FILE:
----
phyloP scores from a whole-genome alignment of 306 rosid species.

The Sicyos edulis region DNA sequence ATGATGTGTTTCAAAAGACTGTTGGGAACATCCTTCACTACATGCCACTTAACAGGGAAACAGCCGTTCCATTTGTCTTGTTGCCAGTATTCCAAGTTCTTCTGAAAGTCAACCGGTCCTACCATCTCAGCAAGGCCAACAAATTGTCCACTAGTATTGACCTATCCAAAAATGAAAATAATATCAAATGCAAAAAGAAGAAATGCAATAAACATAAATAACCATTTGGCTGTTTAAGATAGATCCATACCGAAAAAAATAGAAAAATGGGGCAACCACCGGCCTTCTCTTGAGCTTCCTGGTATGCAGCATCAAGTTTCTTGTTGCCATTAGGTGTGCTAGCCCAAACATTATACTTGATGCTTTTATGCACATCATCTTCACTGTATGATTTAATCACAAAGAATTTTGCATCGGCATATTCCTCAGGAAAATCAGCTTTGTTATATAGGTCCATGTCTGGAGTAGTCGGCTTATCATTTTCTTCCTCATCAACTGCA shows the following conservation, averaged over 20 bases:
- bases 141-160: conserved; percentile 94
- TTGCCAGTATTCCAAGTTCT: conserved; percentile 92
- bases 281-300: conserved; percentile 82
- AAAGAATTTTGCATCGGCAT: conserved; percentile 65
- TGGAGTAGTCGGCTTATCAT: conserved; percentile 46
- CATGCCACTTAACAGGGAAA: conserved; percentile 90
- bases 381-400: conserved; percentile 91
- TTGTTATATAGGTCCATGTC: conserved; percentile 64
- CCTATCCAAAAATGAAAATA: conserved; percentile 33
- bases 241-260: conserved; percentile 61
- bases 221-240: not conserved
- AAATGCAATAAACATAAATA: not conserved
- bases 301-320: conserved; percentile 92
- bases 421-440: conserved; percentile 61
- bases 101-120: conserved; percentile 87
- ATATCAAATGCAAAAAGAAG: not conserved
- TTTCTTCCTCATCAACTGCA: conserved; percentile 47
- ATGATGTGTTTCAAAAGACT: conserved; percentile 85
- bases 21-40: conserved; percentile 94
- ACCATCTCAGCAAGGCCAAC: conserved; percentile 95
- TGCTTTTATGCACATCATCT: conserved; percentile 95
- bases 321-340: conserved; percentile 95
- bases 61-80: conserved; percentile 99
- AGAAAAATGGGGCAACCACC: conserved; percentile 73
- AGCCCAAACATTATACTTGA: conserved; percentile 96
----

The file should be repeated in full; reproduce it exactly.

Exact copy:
phyloP scores from a whole-genome alignment of 306 rosid species.

The Sicyos edulis region DNA sequence ATGATGTGTTTCAAAAGACTGTTGGGAACATCCTTCACTACATGCCACTTAACAGGGAAACAGCCGTTCCATTTGTCTTGTTGCCAGTATTCCAAGTTCTTCTGAAAGTCAACCGGTCCTACCATCTCAGCAAGGCCAACAAATTGTCCACTAGTATTGACCTATCCAAAAATGAAAATAATATCAAATGCAAAAAGAAGAAATGCAATAAACATAAATAACCATTTGGCTGTTTAAGATAGATCCATACCGAAAAAAATAGAAAAATGGGGCAACCACCGGCCTTCTCTTGAGCTTCCTGGTATGCAGCATCAAGTTTCTTGTTGCCATTAGGTGTGCTAGCCCAAACATTATACTTGATGCTTTTATGCACATCATCTTCACTGTATGATTTAATCACAAAGAATTTTGCATCGGCATATTCCTCAGGAAAATCAGCTTTGTTATATAGGTCCATGTCTGGAGTAGTCGGCTTATCATTTTCTTCCTCATCAACTGCA shows the following conservation, averaged over 20 bases:
- bases 141-160: conserved; percentile 94
- TTGCCAGTATTCCAAGTTCT: conserved; percentile 92
- bases 281-300: conserved; percentile 82
- AAAGAATTTTGCATCGGCAT: conserved; percentile 65
- TGGAGTAGTCGGCTTATCAT: conserved; percentile 46
- CATGCCACTTAACAGGGAAA: conserved; percentile 90
- bases 381-400: conserved; percentile 91
- TTGTTATATAGGTCCATGTC: conserved; percentile 64
- CCTATCCAAAAATGAAAATA: conserved; percentile 33
- bases 241-260: conserved; percentile 61
- bases 221-240: not conserved
- AAATGCAATAAACATAAATA: not conserved
- bases 301-320: conserved; percentile 92
- bases 421-440: conserved; percentile 61
- bases 101-120: conserved; percentile 87
- ATATCAAATGCAAAAAGAAG: not conserved
- TTTCTTCCTCATCAACTGCA: conserved; percentile 47
- ATGATGTGTTTCAAAAGACT: conserved; percentile 85
- bases 21-40: conserved; percentile 94
- ACCATCTCAGCAAGGCCAAC: conserved; percentile 95
- TGCTTTTATGCACATCATCT: conserved; percentile 95
- bases 321-340: conserved; percentile 95
- bases 61-80: conserved; percentile 99
- AGAAAAATGGGGCAACCACC: conserved; percentile 73
- AGCCCAAACATTATACTTGA: conserved; percentile 96